I have to say that I was extremely overwhelmed when I first arrived in Kathmandu. Not only was I in a completely new country, with a culture quite opposite to that of my hometown of Princeton, New Jersey, but I was also completely alone. It was the first time in my life truly living alone, and somehow I picked Nepal as my country of choice. Other than exploring the artistic, cultural, and architectural wonders Kathmandu has to offer for the two months I was there, I spent the remaining time interning at the Taragaon Museum.
There, I learned how to work quickly and productively with other coworkers by collaborating on a new design for a permanent exhibit in the Museum. I understood the importance of conserving ancient art, as well as the significance of continuous research on art forms and practices that should not be forgotten. Most importantly, I discovered the significance of cultural acceptance and awareness, without which it would have been impossible to do the necessary research in the outskirts of Kathmandu. This short, two-week research project on the cultural, artistic, and architectural changes that have occurred in Bhaktapur and Bungamati since the 1960’s and 70’s, enabled me to open my eyes to the rapidly changing social and political landscape of the areas. After weeks of discussions with different museum directors and chiefs, in addition to cultural experts and religiously significant persons, I began to finally understand how people live differently and what factors of their lives, those that differ from mine, contribute to these cultural changes.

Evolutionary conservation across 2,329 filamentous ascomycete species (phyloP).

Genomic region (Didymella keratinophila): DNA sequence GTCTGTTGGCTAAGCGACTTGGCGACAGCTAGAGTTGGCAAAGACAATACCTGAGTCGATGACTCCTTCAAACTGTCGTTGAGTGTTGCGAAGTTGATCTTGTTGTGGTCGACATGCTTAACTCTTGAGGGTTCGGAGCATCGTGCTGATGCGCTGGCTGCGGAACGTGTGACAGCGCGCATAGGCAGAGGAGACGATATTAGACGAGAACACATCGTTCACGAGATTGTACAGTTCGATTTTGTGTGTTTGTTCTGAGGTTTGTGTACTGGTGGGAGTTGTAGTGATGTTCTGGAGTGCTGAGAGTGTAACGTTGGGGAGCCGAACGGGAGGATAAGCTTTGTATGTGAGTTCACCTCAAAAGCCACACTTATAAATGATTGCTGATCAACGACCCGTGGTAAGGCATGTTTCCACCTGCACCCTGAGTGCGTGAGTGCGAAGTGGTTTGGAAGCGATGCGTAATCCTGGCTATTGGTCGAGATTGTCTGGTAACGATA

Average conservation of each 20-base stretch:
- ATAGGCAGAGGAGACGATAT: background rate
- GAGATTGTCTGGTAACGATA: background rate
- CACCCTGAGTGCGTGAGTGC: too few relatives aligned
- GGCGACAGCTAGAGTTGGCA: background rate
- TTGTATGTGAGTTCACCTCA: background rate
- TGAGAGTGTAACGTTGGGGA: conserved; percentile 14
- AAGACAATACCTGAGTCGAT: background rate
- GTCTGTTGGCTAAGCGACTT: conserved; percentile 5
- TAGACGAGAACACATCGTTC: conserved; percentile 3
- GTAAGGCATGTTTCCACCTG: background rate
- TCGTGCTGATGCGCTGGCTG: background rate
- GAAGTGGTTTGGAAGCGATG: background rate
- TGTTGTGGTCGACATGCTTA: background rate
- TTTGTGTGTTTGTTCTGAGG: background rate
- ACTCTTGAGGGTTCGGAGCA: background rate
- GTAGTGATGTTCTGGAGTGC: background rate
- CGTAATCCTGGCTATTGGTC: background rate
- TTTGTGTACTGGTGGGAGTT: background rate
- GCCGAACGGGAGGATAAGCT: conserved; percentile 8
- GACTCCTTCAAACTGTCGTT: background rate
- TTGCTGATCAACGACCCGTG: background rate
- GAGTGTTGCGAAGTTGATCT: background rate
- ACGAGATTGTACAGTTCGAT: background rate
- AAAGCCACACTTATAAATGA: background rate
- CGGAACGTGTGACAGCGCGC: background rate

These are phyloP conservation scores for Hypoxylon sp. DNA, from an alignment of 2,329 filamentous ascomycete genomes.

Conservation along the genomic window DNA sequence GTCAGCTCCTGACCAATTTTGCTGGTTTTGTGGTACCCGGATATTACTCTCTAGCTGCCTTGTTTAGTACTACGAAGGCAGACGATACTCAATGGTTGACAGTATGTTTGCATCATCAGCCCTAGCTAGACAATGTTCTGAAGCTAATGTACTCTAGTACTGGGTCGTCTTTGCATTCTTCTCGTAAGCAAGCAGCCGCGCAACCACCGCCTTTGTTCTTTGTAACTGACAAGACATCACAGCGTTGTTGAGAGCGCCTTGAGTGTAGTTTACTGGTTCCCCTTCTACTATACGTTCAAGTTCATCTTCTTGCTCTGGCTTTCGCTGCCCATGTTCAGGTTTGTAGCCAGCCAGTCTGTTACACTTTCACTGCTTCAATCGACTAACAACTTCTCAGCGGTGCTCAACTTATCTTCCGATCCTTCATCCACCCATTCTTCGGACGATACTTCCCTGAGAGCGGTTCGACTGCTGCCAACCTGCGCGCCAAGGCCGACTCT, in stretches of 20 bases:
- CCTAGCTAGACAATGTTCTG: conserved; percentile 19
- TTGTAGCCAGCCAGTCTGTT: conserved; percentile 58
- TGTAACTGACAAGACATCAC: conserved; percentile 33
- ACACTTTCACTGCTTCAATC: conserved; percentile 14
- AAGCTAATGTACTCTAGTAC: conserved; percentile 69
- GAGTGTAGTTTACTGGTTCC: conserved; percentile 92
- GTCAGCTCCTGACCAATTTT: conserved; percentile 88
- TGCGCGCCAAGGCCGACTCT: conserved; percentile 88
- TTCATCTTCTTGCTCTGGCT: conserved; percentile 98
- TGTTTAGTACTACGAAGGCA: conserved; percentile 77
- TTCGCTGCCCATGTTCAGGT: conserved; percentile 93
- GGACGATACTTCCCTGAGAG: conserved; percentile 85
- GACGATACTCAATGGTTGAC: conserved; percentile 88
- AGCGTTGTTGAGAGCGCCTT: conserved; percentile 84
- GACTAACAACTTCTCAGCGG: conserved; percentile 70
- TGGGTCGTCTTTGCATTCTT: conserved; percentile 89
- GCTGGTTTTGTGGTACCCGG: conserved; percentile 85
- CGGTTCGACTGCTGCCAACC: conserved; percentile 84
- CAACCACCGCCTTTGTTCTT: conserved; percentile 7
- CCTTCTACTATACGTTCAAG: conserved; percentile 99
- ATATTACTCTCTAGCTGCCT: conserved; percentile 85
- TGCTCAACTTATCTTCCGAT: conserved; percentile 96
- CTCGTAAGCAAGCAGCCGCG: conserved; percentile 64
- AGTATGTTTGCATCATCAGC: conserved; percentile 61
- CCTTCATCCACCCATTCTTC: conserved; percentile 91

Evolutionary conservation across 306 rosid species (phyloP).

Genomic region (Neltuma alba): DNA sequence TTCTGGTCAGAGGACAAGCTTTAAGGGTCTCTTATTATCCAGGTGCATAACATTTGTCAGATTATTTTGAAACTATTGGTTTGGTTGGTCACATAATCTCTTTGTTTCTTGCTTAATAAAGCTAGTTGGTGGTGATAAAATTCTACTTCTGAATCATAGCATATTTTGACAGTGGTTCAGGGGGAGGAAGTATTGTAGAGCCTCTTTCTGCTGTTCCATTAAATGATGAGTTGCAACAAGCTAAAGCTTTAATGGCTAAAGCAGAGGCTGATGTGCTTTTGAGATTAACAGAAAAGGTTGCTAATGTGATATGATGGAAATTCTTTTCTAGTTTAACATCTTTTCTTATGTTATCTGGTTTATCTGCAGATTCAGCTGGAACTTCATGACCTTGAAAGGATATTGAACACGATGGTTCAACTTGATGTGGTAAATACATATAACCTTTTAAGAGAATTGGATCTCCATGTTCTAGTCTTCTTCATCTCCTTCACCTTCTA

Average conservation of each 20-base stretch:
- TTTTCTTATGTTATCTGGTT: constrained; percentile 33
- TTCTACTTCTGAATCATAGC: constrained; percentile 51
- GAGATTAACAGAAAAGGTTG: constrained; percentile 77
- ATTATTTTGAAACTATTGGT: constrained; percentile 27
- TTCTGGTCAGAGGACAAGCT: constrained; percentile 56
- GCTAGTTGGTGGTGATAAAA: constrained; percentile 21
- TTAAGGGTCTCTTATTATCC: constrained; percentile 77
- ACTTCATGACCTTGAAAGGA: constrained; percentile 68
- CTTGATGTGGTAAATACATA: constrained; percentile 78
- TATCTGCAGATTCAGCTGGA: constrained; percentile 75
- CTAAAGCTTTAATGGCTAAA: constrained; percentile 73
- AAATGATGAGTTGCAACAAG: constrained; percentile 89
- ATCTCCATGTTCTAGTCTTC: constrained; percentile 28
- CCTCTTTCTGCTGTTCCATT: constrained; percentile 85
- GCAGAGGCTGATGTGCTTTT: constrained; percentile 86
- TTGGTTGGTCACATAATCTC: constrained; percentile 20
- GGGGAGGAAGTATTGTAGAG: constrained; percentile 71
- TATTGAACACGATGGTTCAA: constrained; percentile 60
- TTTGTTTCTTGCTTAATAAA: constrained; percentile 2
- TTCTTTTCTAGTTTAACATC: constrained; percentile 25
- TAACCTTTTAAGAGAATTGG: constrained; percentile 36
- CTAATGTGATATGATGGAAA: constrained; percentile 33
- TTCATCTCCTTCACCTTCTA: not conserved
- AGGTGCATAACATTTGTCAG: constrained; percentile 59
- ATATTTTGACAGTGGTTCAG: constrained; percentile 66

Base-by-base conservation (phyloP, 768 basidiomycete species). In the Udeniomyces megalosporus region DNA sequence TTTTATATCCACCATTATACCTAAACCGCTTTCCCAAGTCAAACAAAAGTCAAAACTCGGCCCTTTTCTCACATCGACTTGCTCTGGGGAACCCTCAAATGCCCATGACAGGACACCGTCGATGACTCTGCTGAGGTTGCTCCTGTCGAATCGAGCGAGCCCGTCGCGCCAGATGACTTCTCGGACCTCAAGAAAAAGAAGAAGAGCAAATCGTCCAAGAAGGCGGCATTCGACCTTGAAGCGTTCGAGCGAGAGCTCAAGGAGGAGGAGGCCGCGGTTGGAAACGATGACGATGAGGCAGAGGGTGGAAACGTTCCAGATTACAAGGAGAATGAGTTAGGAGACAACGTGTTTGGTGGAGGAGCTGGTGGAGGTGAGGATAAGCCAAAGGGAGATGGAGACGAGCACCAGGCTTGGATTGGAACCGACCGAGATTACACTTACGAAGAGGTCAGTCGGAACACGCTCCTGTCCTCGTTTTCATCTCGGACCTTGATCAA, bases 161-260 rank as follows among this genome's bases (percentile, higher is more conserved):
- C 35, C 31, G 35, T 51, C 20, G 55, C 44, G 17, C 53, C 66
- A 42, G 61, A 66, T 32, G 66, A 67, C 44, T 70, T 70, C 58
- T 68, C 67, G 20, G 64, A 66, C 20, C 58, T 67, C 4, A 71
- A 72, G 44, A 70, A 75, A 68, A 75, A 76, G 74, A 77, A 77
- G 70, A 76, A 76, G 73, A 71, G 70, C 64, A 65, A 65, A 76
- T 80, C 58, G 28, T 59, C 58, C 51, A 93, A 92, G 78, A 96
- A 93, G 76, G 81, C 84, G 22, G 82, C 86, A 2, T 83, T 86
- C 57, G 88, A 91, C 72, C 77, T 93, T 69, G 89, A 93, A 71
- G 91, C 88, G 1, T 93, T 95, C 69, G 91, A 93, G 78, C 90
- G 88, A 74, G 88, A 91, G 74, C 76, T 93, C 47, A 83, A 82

For this big research project, I was asked to focus on one building or area in both Bungamati and Bhaktapur. In Bungamati I researched the main temple square, and in Bhaktapur, I spent time learning about the Pujarimath, which is now the Woodcarving Museum. Although I expected to only research these specific buildings and spaces, most of the interviews I conducted, alongside my coworker, opened up much broader questions on politics, society, and religion. This sparked interest in why so many architectural and artistic changes were occurring throughout Nepal and conducting research in these specific areas enabled me to hypothesize about the lack of restoration on these unbelievably beautiful Newari buildings.
In a more holistic sense, just purely being in Nepal, breathing its polluted air, sharing the road with cows and dogs, and interacting with locals, opened my eyes to a culture I was extremely unfamiliar with. Being in this city enabled me to let go of the slight ethnocentricity that I, and all people, innately possess and accept others regardless of any form of physical, cultural, or religious differences. What was before a feeling of being overwhelmed quickly transformed into a feeling of awe and intrigue with the intricacies the Nepali people share with the world.
Wildberg is currently studying at Princeton University,USA. She interned with The Taragaon Museum for a period of one month from July – August 2018.